Listing of the Larger Victoria Public Library’s most borrowed books

Barack Obama continues to be influential in the non-fiction section of the Greater Victoria Public Library, where his book A Promised Land tops the top 10 lending list.

Michelle Obama keeps it all with the family and rounds out the list with her book Becoming.

Both were also on the list last year.

Other frequently borrowed titles include “Where the Crawdads Sing” by Delia Owens in adult literature and “The Gerbil Ate My Homework” by Lincoln Pierce in children’s section, according to GVPL, which ranks its 12 stores and virtual store on gvpl.ca has put together.

All formats are included: print, large print, digital and audio books.

GVPL chief executive Maureen Sawa said given the challenging events of the past year, it’s not surprising that books on the themes of “hope, resilience and embracing life” topped the most borrowed lists.

Rachel Rogers, GVPL’s collections and technical services coordinator, said many of the titles listed were particularly popular in digital format, “a trend we’ve seen continuing since the pandemic began in 2020.”

Borrowers accessed more than 1.8 million digital objects in 2021.

Graphic books continue to be popular with young readers in fields like science fiction and fantasy, Rogers said.

“We also have the Netflix effect with the new series Shadow and Bone creating renewed demand for Leigh Bardugo’s beloved Grishaverse novels.”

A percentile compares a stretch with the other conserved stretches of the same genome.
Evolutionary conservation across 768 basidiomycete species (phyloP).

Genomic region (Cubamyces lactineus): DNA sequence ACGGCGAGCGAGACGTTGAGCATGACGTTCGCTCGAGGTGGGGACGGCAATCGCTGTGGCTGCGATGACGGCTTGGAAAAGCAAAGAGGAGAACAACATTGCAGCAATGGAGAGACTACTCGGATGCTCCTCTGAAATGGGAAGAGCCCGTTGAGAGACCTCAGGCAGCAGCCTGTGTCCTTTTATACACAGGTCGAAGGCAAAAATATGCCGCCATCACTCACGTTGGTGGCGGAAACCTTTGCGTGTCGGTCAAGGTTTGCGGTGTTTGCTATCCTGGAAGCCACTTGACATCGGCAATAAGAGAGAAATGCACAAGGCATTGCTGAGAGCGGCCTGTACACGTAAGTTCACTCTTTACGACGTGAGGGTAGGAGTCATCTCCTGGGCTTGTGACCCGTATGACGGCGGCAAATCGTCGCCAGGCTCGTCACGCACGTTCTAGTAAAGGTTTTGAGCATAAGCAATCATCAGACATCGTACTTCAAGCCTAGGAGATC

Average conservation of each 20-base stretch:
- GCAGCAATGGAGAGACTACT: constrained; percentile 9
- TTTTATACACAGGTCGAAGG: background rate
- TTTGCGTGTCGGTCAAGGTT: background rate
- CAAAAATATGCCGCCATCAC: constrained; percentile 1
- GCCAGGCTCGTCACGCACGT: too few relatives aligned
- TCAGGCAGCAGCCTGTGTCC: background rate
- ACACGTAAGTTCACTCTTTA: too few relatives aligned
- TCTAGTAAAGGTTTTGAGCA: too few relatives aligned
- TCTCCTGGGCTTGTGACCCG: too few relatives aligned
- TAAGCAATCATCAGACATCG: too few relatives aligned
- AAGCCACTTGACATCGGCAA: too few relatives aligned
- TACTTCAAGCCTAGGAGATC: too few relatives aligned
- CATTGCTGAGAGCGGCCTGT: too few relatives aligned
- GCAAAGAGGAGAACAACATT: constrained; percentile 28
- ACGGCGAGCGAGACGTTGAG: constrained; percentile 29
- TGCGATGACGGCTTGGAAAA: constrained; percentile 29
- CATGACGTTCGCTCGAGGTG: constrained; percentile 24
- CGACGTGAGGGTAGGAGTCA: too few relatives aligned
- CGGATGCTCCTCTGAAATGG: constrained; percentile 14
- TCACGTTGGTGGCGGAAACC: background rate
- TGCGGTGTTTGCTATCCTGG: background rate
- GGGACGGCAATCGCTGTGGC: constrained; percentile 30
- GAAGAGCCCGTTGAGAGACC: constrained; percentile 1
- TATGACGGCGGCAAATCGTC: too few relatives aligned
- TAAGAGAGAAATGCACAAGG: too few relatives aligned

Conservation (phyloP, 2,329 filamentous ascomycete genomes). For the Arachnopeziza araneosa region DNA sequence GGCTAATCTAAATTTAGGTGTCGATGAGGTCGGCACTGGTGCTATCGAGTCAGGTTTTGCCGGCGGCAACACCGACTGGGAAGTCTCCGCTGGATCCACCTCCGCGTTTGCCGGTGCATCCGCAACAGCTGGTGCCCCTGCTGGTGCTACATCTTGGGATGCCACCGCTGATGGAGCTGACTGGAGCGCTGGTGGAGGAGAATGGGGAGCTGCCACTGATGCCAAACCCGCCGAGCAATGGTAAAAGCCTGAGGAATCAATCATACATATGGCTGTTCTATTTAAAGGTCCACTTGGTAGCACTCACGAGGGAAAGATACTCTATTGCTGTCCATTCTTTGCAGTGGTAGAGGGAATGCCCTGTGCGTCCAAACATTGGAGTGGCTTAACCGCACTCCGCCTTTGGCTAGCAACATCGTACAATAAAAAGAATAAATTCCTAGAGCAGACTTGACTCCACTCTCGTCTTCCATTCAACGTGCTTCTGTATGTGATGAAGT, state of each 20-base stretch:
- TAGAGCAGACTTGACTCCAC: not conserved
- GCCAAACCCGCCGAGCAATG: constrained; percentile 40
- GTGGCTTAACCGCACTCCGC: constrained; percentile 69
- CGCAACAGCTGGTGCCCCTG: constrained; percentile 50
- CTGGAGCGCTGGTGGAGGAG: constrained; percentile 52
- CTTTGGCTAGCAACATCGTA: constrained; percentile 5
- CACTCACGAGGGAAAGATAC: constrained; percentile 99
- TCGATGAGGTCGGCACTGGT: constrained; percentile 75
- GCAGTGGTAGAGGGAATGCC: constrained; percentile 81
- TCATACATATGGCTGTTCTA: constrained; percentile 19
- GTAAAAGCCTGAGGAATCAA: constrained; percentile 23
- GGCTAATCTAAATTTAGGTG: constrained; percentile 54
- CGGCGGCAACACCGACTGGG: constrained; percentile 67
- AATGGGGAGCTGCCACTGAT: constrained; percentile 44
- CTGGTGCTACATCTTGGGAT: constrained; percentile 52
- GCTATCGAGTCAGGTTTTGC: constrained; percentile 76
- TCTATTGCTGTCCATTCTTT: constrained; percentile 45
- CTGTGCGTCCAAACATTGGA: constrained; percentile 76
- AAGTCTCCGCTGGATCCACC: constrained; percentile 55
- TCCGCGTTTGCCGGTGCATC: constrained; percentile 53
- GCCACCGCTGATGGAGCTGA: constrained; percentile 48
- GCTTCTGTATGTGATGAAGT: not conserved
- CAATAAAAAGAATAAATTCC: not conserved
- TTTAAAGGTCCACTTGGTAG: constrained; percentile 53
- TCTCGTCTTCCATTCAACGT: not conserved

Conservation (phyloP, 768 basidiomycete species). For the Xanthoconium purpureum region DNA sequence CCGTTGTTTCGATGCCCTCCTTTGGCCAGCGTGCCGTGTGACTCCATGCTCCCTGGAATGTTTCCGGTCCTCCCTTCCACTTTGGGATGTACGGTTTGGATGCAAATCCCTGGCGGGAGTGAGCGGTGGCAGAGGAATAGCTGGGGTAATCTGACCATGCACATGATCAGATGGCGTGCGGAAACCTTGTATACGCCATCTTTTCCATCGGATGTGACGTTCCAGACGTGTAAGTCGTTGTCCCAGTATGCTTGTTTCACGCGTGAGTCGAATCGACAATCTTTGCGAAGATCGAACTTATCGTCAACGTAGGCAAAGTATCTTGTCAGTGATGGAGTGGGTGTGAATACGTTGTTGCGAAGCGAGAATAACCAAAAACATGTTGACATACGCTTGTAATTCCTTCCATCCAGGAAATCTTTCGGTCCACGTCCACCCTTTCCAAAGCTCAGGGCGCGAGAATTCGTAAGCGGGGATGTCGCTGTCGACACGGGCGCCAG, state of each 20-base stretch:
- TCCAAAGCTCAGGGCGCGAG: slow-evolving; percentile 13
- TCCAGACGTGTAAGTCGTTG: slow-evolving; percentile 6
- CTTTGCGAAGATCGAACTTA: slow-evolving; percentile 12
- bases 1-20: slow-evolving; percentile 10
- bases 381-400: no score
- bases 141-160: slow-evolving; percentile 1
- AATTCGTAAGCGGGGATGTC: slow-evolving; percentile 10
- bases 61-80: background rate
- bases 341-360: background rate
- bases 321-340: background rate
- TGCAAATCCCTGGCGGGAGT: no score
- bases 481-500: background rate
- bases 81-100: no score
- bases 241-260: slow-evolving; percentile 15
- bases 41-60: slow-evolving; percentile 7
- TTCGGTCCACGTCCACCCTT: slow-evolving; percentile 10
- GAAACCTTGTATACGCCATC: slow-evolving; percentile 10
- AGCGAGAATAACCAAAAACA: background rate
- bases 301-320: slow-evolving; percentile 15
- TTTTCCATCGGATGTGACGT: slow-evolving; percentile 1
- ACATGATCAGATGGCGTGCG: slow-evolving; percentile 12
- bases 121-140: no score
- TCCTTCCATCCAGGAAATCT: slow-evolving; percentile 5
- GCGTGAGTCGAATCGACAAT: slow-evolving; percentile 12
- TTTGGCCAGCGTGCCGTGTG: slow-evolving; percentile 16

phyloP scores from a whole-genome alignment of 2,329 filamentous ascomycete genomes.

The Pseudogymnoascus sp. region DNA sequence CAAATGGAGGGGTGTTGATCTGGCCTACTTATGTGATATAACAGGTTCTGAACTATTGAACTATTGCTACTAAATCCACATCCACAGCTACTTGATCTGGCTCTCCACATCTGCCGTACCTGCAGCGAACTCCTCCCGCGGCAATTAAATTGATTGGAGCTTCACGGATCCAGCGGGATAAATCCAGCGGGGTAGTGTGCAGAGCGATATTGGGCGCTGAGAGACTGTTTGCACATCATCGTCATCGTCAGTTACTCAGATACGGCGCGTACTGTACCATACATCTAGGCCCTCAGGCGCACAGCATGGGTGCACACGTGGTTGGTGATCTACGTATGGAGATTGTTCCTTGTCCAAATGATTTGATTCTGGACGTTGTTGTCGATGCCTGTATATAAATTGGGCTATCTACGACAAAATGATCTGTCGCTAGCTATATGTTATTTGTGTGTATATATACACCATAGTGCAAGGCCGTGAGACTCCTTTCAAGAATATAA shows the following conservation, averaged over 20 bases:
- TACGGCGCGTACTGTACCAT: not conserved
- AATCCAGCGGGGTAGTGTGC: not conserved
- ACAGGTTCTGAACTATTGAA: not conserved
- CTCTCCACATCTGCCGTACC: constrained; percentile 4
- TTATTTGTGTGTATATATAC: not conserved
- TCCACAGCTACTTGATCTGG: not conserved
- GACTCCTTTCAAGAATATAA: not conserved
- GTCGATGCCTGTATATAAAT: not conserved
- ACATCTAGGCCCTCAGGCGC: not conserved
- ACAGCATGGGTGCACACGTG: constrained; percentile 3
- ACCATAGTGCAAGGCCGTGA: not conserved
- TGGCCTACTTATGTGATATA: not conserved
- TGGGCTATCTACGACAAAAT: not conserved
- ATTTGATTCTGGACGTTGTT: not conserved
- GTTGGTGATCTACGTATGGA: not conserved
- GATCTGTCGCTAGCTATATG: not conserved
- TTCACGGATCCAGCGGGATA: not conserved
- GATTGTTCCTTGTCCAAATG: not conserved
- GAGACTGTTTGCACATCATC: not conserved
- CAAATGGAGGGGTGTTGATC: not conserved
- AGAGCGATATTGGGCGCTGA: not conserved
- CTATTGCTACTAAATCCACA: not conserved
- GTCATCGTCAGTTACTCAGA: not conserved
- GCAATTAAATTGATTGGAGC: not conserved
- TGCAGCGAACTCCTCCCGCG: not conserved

The system has also seen a surge in interest in adult and historical fiction, Rogers said. “Typically, Victoria is into mysteries and thrillers – that’s usually the super popular stuff.”

As for non-fiction, she said audio books have drawn a lot of people, especially memoirs. “People were really interested in not only reading the memoir, but hearing it in the voices of the people themselves.”

That has meant a rush for books like the Obamas’.

“I’ve heard anecdotally from people who read the book and then listened to it because they wanted to hear the Obamas speak in their own voice,” Rogers said.

After a period of some store closures due to the COVID-19 pandemic, the system is fully operational again, with all stores open since last fall, she said. “There are a few rooms that are not open yet, but all branches and all collections are open.”

Rogers said the goal is to gradually restore services to ensure they are safe and sustainable for both customers and employees. “The step-by-step approach has given us the ability to make sure we’re not doing anything that we need to undo.”

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